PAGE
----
This thesis defines a design framework and a method for modelling networked businesses. The intended application domain is electronic businesses that extensively use information and communication technology to coordinate work. The key property of the proposed approach is the reuse of design knowledge in the form of design patterns. Design patterns are extracted from models of existing electronic intermediaries considered successful. These businesses have been reverse-engineered to two types of models: economic value exchange models and business process models. The identified patterns comprise two libraries of value exchange and business process patterns, respectively. Patterns are catalogued with, among others, their context, solved problem, and proposed solution. Most importantly, they are annotated with a machine-readable capability model used as a search key in the library. Capability models are part of the goal-modelling technique for business requirements proposed here. Our goal-modelling technique operationalizes each business goal with a variable and an evaluation function: the evaluation function determines when a measured variable value satisfies the goal. A goal model represents requirements if goals are assigned evaluation functions but the variable values are unknown. In such a case, the goal model specifies what is desired to happen. If, on the other hand, variable values are known, the goal model documents the capabilities of a pattern. The proposed design framework structures the development process into: (1) available design knowledge in libraries of value and process patterns, (2) business requirements captured in a goal model, and (3) economic value and business process perspectives to look at a business system. The design method prescribes steps to transform patterns and requirements into a system specification. These include: (i) identification of relevant pattern based on matching capability and requirements goal models; (ii) synthesis of value and process patterns into value and process models, respectively; and (iii) consistency check procedure for value and process model. The usefulness of the approach is demonstrated in a real-life example, which shows that the framework and method exhibit a predefined set of desired properties.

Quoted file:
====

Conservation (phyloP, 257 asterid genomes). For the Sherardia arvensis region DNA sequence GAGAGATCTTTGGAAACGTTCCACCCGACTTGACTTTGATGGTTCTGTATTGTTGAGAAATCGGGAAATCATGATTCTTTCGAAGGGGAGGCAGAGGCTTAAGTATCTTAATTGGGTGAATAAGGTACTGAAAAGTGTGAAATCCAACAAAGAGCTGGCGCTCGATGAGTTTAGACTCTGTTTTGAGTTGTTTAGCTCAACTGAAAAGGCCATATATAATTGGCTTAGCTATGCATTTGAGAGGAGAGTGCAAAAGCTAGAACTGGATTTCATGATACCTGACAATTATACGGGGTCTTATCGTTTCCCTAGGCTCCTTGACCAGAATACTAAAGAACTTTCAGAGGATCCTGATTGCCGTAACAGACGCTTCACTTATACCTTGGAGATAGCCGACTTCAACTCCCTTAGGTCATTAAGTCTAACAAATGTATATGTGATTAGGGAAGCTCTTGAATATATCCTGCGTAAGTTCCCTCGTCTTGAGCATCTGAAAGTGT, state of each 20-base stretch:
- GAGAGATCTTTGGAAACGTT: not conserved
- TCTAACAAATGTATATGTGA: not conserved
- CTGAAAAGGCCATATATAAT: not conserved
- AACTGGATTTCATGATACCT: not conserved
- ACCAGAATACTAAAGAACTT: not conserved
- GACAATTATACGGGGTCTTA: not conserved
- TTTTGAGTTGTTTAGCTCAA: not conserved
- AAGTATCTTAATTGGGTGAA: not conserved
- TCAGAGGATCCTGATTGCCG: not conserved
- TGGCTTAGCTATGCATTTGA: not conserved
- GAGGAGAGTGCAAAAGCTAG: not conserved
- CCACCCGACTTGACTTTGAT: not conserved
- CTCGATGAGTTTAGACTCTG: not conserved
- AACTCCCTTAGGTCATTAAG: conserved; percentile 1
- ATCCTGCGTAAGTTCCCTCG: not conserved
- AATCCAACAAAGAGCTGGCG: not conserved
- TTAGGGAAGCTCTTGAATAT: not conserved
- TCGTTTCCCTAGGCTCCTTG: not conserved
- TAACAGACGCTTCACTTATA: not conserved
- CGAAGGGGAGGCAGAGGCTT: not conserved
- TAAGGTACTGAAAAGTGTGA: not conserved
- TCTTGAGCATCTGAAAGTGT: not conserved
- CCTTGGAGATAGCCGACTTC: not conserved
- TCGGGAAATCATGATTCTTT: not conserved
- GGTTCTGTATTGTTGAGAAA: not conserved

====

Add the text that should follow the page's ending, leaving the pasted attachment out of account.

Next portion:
|Award date||4 Oct 2007|
|Place of Publication||Enschede|
|Publication status||Published - 4 Oct 2007|